Saving for retirement is a major objective for 77 percent of defined contribution plan participants who work with a financial advisor—20 points higher than the percentage of those who do not have an advisor, according to a new survey.
Among 2,081 plan participants surveyed online, 24 percent said saving enough for retirement was their greatest financial concern, up from 18 percent in 2011, according to the MassMutual survey. Results were compared to a similar survey conducted by the company in 2011.
Only 28 percent of respondents currently have, or have had in the past five years, a relationship with a financial advisor, according to the survey. Thirty-one percent of men have a relationship with a personal financial advisor compared with 24 percent of women.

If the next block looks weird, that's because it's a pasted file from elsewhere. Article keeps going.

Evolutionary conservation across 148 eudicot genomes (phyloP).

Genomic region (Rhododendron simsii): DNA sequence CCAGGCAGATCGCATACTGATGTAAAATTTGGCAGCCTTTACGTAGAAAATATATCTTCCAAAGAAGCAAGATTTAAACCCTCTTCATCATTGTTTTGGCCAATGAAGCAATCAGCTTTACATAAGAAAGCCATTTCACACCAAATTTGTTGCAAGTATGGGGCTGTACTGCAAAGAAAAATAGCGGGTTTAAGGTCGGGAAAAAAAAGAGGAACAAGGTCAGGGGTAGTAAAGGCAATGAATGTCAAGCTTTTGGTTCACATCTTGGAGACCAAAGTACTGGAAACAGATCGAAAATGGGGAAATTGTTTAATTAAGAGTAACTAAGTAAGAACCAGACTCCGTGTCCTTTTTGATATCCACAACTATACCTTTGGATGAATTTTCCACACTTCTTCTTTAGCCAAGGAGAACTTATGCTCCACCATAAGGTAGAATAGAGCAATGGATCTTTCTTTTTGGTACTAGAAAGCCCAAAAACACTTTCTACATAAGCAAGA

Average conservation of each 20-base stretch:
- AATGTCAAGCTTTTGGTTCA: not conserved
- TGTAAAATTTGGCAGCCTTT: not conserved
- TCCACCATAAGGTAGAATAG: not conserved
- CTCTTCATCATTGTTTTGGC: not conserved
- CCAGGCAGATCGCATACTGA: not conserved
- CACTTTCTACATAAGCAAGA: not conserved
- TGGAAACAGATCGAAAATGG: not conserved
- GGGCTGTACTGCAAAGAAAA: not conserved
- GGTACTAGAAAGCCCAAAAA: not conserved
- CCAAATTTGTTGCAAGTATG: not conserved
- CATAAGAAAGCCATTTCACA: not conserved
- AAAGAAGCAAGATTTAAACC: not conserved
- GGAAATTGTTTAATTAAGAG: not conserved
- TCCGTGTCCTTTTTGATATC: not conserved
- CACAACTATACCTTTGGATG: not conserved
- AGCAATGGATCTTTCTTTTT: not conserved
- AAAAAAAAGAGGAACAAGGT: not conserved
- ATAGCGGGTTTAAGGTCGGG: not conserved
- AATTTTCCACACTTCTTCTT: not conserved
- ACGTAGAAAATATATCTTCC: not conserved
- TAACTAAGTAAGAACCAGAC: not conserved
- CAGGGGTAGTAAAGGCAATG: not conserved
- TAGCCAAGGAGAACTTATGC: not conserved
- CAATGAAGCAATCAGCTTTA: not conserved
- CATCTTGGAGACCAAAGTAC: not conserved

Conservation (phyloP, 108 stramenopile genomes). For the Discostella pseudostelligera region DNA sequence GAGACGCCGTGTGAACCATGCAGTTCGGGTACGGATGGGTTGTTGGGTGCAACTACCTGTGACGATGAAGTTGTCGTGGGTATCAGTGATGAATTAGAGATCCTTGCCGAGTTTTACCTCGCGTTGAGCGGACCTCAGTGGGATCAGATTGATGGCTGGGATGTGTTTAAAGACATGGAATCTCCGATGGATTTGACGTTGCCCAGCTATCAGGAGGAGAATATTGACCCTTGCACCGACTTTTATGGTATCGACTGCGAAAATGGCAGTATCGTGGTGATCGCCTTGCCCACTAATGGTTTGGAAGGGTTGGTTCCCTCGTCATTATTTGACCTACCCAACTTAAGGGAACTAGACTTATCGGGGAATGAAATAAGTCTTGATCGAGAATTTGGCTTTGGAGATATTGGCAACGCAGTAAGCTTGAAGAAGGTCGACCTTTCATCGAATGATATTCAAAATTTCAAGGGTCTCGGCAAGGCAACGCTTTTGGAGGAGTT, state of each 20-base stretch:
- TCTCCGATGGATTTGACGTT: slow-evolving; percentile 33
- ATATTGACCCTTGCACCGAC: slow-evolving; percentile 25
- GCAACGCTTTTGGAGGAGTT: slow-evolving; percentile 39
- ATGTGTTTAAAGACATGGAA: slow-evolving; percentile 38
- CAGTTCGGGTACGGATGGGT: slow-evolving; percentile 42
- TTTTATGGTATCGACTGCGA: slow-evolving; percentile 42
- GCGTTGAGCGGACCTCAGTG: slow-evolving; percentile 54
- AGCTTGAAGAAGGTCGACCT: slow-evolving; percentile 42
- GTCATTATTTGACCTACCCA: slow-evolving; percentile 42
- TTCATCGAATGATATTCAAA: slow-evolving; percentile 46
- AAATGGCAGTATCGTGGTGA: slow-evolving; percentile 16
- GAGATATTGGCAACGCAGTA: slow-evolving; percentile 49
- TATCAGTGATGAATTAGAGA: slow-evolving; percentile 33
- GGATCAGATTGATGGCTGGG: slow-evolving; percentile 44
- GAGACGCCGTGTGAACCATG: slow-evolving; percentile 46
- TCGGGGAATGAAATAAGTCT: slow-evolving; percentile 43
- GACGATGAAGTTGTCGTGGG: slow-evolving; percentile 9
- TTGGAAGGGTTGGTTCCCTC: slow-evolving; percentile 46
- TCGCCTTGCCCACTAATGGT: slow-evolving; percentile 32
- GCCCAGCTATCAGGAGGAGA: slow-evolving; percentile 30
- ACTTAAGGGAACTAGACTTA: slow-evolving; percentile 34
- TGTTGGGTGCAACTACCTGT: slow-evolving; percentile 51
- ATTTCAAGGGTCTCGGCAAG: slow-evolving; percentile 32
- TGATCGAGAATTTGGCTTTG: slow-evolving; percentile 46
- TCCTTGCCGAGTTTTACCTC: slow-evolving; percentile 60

Men pay more attention than do women to fund performance (30 percent versus 22 percent), income in retirement (26 percent versus 18 percent) and asset allocation (25 percent versus 15 percent), according to the survey.
The survey found that satisfaction with information from advisors is up sharply, with 47 percent very satisfied in 2013 versus 25 percent in 2011. Satisfaction with information from plan sponsors is down just as drastically, with 10 percent satisfied in 2013 versus 30 percent two years ago.
Participants in general are saving more, according to the survey, with the average retirement savings rate at 10.5 percent, up from 9 percent two years ago.
"The evidence that retirement is on the minds of virtually every American worker is encouraging," says Merl Baker, principal of Brightwork Partners, which conducted the survey. "Participants consider financial professionals an important source of investment information and, among those who use an advisor, satisfaction is up significantly."
The online survey was conducted between February 18 and March 11.